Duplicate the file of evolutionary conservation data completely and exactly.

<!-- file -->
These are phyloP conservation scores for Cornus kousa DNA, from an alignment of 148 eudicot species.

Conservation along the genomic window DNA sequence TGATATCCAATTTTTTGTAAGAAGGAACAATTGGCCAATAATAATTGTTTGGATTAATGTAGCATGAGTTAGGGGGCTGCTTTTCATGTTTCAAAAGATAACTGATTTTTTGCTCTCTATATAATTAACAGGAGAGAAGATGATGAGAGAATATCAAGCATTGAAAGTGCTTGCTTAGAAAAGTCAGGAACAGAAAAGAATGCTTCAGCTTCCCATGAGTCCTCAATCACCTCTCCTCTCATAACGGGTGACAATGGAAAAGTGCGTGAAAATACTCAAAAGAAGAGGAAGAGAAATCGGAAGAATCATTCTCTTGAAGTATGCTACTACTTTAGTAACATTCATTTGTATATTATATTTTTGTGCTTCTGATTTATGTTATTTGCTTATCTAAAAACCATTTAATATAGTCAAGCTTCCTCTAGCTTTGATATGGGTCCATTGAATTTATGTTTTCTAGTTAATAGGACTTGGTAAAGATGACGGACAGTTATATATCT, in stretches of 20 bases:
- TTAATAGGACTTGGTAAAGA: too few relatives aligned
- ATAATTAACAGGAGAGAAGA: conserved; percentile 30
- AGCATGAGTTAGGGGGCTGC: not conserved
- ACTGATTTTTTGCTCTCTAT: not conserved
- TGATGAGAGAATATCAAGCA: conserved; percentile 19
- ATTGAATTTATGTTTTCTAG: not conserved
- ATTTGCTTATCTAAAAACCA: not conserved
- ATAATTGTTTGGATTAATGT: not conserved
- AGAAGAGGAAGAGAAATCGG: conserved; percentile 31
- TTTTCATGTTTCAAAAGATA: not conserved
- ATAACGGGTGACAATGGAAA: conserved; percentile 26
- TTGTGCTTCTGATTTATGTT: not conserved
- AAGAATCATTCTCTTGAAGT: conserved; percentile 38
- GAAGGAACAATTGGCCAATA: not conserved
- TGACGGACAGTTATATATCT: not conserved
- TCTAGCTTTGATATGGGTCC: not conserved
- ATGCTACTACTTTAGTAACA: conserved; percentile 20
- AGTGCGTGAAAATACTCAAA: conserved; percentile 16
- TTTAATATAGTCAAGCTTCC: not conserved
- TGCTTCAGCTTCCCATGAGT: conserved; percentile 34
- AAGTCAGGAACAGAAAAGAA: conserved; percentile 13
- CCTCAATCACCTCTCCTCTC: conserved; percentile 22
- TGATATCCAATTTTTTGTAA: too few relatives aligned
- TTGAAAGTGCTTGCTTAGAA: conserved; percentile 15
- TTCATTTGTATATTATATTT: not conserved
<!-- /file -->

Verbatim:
These are phyloP conservation scores for Cornus kousa DNA, from an alignment of 148 eudicot species.

Conservation along the genomic window DNA sequence TGATATCCAATTTTTTGTAAGAAGGAACAATTGGCCAATAATAATTGTTTGGATTAATGTAGCATGAGTTAGGGGGCTGCTTTTCATGTTTCAAAAGATAACTGATTTTTTGCTCTCTATATAATTAACAGGAGAGAAGATGATGAGAGAATATCAAGCATTGAAAGTGCTTGCTTAGAAAAGTCAGGAACAGAAAAGAATGCTTCAGCTTCCCATGAGTCCTCAATCACCTCTCCTCTCATAACGGGTGACAATGGAAAAGTGCGTGAAAATACTCAAAAGAAGAGGAAGAGAAATCGGAAGAATCATTCTCTTGAAGTATGCTACTACTTTAGTAACATTCATTTGTATATTATATTTTTGTGCTTCTGATTTATGTTATTTGCTTATCTAAAAACCATTTAATATAGTCAAGCTTCCTCTAGCTTTGATATGGGTCCATTGAATTTATGTTTTCTAGTTAATAGGACTTGGTAAAGATGACGGACAGTTATATATCT, in stretches of 20 bases:
- TTAATAGGACTTGGTAAAGA: too few relatives aligned
- ATAATTAACAGGAGAGAAGA: conserved; percentile 30
- AGCATGAGTTAGGGGGCTGC: not conserved
- ACTGATTTTTTGCTCTCTAT: not conserved
- TGATGAGAGAATATCAAGCA: conserved; percentile 19
- ATTGAATTTATGTTTTCTAG: not conserved
- ATTTGCTTATCTAAAAACCA: not conserved
- ATAATTGTTTGGATTAATGT: not conserved
- AGAAGAGGAAGAGAAATCGG: conserved; percentile 31
- TTTTCATGTTTCAAAAGATA: not conserved
- ATAACGGGTGACAATGGAAA: conserved; percentile 26
- TTGTGCTTCTGATTTATGTT: not conserved
- AAGAATCATTCTCTTGAAGT: conserved; percentile 38
- GAAGGAACAATTGGCCAATA: not conserved
- TGACGGACAGTTATATATCT: not conserved
- TCTAGCTTTGATATGGGTCC: not conserved
- ATGCTACTACTTTAGTAACA: conserved; percentile 20
- AGTGCGTGAAAATACTCAAA: conserved; percentile 16
- TTTAATATAGTCAAGCTTCC: not conserved
- TGCTTCAGCTTCCCATGAGT: conserved; percentile 34
- AAGTCAGGAACAGAAAAGAA: conserved; percentile 13
- CCTCAATCACCTCTCCTCTC: conserved; percentile 22
- TGATATCCAATTTTTTGTAA: too few relatives aligned
- TTGAAAGTGCTTGCTTAGAA: conserved; percentile 15
- TTCATTTGTATATTATATTT: not conserved